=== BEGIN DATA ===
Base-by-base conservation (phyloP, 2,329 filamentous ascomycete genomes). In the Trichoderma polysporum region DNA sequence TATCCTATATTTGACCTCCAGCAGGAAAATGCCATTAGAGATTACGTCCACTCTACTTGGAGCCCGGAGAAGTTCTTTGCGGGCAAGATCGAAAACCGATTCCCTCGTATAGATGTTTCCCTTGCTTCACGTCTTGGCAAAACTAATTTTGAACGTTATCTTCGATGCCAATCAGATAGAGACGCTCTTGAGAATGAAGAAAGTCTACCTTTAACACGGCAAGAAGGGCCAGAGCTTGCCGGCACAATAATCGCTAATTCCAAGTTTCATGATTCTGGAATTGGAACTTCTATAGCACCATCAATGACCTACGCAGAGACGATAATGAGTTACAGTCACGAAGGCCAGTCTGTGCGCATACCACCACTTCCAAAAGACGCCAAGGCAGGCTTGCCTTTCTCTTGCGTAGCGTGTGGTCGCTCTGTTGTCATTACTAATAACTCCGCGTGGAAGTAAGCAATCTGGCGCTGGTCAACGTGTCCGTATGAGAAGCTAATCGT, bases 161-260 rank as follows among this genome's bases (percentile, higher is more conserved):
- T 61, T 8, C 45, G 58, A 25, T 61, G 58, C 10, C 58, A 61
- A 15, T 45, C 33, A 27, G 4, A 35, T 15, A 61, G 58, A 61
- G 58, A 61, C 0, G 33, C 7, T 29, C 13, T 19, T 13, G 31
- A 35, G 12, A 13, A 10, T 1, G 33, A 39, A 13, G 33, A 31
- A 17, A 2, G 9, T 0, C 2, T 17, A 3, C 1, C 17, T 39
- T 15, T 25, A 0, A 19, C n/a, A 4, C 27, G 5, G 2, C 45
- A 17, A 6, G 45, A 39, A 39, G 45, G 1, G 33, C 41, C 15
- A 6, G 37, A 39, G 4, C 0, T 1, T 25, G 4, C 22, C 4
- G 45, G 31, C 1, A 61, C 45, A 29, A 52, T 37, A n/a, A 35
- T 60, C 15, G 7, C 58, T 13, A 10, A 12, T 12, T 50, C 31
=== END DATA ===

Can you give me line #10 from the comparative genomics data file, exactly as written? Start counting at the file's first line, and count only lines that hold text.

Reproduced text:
- G 45, G 31, C 1, A 61, C 45, A 29, A 52, T 37, A n/a, A 35